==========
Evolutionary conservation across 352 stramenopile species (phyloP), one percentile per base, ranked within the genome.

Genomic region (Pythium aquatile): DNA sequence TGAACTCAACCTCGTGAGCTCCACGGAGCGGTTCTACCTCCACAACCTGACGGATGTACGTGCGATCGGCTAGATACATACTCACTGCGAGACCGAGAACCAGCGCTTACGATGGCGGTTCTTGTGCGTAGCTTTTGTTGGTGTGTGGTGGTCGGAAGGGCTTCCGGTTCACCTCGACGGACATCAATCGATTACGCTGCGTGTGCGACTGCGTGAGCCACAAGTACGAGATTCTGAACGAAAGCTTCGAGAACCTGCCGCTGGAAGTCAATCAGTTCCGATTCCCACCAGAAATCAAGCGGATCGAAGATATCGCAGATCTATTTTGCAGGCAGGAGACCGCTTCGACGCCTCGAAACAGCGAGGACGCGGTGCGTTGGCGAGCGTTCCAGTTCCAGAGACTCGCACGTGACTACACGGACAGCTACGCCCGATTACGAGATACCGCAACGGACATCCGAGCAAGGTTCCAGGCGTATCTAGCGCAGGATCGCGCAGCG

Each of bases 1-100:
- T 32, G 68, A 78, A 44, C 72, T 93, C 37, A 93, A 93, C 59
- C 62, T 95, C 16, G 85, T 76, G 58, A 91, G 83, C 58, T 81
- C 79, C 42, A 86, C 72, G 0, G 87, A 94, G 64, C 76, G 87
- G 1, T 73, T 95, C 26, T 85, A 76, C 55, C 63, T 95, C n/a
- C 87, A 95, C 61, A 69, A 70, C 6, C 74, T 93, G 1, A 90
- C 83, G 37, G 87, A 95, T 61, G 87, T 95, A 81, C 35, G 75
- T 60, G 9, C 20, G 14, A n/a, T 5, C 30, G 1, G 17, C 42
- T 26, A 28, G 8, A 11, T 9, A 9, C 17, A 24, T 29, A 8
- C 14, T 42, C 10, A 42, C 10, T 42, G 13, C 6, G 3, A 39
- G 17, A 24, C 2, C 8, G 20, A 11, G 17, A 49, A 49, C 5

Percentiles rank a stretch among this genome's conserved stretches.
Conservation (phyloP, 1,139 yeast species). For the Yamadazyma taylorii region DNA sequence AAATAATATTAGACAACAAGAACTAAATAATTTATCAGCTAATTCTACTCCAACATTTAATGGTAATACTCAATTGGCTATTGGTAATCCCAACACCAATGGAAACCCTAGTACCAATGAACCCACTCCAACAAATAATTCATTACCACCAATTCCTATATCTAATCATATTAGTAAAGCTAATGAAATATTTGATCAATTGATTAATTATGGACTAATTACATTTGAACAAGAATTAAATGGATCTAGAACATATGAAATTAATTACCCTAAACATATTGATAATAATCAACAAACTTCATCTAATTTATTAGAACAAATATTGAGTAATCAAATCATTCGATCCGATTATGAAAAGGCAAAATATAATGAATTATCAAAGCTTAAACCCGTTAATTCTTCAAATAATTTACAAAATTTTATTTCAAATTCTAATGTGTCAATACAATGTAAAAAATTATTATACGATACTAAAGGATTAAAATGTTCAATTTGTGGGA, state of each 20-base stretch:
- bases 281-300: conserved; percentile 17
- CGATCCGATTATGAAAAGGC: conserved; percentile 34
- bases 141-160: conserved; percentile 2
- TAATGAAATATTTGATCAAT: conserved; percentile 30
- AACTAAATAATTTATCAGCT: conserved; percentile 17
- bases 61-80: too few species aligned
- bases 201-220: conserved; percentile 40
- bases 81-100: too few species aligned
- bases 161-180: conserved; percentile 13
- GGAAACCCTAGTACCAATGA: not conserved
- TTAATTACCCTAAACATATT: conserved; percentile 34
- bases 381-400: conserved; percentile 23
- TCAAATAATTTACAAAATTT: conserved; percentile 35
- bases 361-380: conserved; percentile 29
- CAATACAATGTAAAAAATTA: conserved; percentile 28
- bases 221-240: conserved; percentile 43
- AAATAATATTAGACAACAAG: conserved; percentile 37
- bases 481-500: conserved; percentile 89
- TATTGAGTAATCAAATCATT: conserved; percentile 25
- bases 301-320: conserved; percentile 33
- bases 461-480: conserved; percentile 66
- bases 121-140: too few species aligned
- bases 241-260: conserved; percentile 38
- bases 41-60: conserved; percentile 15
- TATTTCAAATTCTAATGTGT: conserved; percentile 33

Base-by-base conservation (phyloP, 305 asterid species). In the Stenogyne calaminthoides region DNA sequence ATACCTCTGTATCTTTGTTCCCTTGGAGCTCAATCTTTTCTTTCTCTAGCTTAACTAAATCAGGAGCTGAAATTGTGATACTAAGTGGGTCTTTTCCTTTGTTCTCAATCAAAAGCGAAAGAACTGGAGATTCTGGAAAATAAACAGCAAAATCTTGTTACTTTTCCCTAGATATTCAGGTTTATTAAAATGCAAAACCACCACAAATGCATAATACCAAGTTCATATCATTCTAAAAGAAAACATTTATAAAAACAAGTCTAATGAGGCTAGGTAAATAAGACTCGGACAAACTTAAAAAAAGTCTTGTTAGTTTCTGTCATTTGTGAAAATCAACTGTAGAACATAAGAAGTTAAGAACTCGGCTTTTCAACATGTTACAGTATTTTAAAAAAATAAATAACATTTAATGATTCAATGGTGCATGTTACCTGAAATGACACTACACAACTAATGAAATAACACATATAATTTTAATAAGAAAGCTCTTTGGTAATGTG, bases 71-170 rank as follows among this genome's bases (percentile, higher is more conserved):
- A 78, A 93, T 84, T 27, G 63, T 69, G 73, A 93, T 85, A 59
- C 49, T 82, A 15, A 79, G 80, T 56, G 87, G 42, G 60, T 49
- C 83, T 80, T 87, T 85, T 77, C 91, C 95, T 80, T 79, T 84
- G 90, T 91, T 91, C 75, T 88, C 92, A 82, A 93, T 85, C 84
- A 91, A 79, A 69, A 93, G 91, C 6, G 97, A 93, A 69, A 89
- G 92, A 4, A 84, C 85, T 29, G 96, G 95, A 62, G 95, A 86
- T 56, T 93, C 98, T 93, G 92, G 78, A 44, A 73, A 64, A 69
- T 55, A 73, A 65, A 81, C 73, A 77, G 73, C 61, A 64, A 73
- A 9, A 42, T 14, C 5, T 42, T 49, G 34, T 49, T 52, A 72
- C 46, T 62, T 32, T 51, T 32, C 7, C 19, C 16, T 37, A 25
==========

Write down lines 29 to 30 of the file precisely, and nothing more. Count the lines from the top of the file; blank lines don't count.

- bases 361-380: conserved; percentile 29
- CAATACAATGTAAAAAATTA: conserved; percentile 28